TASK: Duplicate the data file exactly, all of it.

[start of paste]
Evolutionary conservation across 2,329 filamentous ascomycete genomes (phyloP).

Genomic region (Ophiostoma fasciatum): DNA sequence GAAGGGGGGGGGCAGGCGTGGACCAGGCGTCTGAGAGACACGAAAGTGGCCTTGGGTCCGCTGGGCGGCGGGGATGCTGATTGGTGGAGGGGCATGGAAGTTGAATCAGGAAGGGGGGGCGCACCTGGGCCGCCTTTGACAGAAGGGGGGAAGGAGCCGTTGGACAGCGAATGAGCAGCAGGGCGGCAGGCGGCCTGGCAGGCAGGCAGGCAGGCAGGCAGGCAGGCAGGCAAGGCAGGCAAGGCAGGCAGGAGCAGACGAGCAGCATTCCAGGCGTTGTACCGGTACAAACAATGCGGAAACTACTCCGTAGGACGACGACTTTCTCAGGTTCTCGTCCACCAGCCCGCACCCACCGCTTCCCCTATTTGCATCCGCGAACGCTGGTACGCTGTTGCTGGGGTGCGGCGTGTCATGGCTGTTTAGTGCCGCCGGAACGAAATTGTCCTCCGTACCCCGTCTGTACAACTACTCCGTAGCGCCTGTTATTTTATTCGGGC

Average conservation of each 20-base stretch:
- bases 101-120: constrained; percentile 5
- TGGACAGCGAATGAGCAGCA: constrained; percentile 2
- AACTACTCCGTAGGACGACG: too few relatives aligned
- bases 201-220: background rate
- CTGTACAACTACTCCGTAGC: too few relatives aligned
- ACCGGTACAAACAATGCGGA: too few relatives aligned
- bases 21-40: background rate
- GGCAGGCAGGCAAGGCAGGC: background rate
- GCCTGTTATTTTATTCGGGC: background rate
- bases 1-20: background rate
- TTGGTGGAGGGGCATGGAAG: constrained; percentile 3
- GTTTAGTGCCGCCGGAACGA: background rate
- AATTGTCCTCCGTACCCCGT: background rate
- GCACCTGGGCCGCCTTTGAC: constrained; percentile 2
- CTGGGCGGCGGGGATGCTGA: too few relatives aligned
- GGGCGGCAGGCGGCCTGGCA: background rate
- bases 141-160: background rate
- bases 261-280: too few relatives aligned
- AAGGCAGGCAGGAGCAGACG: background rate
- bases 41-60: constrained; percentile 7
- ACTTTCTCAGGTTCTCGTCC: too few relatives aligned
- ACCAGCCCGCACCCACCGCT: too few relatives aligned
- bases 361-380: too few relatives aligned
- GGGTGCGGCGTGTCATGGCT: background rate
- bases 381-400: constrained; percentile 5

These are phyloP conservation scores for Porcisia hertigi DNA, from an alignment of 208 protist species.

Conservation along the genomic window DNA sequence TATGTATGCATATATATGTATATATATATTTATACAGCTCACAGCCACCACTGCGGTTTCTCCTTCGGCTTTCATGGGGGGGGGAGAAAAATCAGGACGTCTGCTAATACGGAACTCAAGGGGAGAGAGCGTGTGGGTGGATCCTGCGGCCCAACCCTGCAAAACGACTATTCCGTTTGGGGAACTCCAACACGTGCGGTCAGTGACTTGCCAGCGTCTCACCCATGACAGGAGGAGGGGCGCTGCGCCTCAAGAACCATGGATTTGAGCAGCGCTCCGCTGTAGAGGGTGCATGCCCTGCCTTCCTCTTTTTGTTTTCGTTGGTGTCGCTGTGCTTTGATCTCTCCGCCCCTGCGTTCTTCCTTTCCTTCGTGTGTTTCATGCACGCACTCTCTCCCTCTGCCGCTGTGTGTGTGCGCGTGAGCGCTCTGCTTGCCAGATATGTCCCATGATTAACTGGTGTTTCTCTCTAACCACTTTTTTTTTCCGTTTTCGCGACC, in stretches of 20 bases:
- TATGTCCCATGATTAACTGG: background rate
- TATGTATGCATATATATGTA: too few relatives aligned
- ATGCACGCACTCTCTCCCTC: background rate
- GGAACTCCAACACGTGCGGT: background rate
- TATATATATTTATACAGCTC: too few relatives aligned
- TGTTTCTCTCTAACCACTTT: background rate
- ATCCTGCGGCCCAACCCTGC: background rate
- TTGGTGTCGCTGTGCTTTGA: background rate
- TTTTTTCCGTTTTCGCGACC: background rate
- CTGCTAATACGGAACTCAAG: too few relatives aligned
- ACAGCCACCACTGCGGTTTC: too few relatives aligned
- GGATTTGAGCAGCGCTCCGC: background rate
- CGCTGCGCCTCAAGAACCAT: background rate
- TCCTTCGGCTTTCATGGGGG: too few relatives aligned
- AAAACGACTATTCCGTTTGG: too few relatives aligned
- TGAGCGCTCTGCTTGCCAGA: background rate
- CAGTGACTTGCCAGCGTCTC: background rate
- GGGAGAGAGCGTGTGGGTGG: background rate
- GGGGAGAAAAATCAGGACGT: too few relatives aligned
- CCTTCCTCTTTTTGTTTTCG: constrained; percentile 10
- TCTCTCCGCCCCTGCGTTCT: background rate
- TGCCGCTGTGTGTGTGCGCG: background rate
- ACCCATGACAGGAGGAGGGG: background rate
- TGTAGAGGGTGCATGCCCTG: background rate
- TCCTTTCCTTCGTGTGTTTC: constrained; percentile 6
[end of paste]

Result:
Evolutionary conservation across 2,329 filamentous ascomycete genomes (phyloP).

Genomic region (Ophiostoma fasciatum): DNA sequence GAAGGGGGGGGGCAGGCGTGGACCAGGCGTCTGAGAGACACGAAAGTGGCCTTGGGTCCGCTGGGCGGCGGGGATGCTGATTGGTGGAGGGGCATGGAAGTTGAATCAGGAAGGGGGGGCGCACCTGGGCCGCCTTTGACAGAAGGGGGGAAGGAGCCGTTGGACAGCGAATGAGCAGCAGGGCGGCAGGCGGCCTGGCAGGCAGGCAGGCAGGCAGGCAGGCAGGCAGGCAAGGCAGGCAAGGCAGGCAGGAGCAGACGAGCAGCATTCCAGGCGTTGTACCGGTACAAACAATGCGGAAACTACTCCGTAGGACGACGACTTTCTCAGGTTCTCGTCCACCAGCCCGCACCCACCGCTTCCCCTATTTGCATCCGCGAACGCTGGTACGCTGTTGCTGGGGTGCGGCGTGTCATGGCTGTTTAGTGCCGCCGGAACGAAATTGTCCTCCGTACCCCGTCTGTACAACTACTCCGTAGCGCCTGTTATTTTATTCGGGC

Average conservation of each 20-base stretch:
- bases 101-120: constrained; percentile 5
- TGGACAGCGAATGAGCAGCA: constrained; percentile 2
- AACTACTCCGTAGGACGACG: too few relatives aligned
- bases 201-220: background rate
- CTGTACAACTACTCCGTAGC: too few relatives aligned
- ACCGGTACAAACAATGCGGA: too few relatives aligned
- bases 21-40: background rate
- GGCAGGCAGGCAAGGCAGGC: background rate
- GCCTGTTATTTTATTCGGGC: background rate
- bases 1-20: background rate
- TTGGTGGAGGGGCATGGAAG: constrained; percentile 3
- GTTTAGTGCCGCCGGAACGA: background rate
- AATTGTCCTCCGTACCCCGT: background rate
- GCACCTGGGCCGCCTTTGAC: constrained; percentile 2
- CTGGGCGGCGGGGATGCTGA: too few relatives aligned
- GGGCGGCAGGCGGCCTGGCA: background rate
- bases 141-160: background rate
- bases 261-280: too few relatives aligned
- AAGGCAGGCAGGAGCAGACG: background rate
- bases 41-60: constrained; percentile 7
- ACTTTCTCAGGTTCTCGTCC: too few relatives aligned
- ACCAGCCCGCACCCACCGCT: too few relatives aligned
- bases 361-380: too few relatives aligned
- GGGTGCGGCGTGTCATGGCT: background rate
- bases 381-400: constrained; percentile 5

These are phyloP conservation scores for Porcisia hertigi DNA, from an alignment of 208 protist species.

Conservation along the genomic window DNA sequence TATGTATGCATATATATGTATATATATATTTATACAGCTCACAGCCACCACTGCGGTTTCTCCTTCGGCTTTCATGGGGGGGGGAGAAAAATCAGGACGTCTGCTAATACGGAACTCAAGGGGAGAGAGCGTGTGGGTGGATCCTGCGGCCCAACCCTGCAAAACGACTATTCCGTTTGGGGAACTCCAACACGTGCGGTCAGTGACTTGCCAGCGTCTCACCCATGACAGGAGGAGGGGCGCTGCGCCTCAAGAACCATGGATTTGAGCAGCGCTCCGCTGTAGAGGGTGCATGCCCTGCCTTCCTCTTTTTGTTTTCGTTGGTGTCGCTGTGCTTTGATCTCTCCGCCCCTGCGTTCTTCCTTTCCTTCGTGTGTTTCATGCACGCACTCTCTCCCTCTGCCGCTGTGTGTGTGCGCGTGAGCGCTCTGCTTGCCAGATATGTCCCATGATTAACTGGTGTTTCTCTCTAACCACTTTTTTTTTCCGTTTTCGCGACC, in stretches of 20 bases:
- TATGTCCCATGATTAACTGG: background rate
- TATGTATGCATATATATGTA: too few relatives aligned
- ATGCACGCACTCTCTCCCTC: background rate
- GGAACTCCAACACGTGCGGT: background rate
- TATATATATTTATACAGCTC: too few relatives aligned
- TGTTTCTCTCTAACCACTTT: background rate
- ATCCTGCGGCCCAACCCTGC: background rate
- TTGGTGTCGCTGTGCTTTGA: background rate
- TTTTTTCCGTTTTCGCGACC: background rate
- CTGCTAATACGGAACTCAAG: too few relatives aligned
- ACAGCCACCACTGCGGTTTC: too few relatives aligned
- GGATTTGAGCAGCGCTCCGC: background rate
- CGCTGCGCCTCAAGAACCAT: background rate
- TCCTTCGGCTTTCATGGGGG: too few relatives aligned
- AAAACGACTATTCCGTTTGG: too few relatives aligned
- TGAGCGCTCTGCTTGCCAGA: background rate
- CAGTGACTTGCCAGCGTCTC: background rate
- GGGAGAGAGCGTGTGGGTGG: background rate
- GGGGAGAAAAATCAGGACGT: too few relatives aligned
- CCTTCCTCTTTTTGTTTTCG: constrained; percentile 10
- TCTCTCCGCCCCTGCGTTCT: background rate
- TGCCGCTGTGTGTGTGCGCG: background rate
- ACCCATGACAGGAGGAGGGG: background rate
- TGTAGAGGGTGCATGCCCTG: background rate
- TCCTTTCCTTCGTGTGTTTC: constrained; percentile 6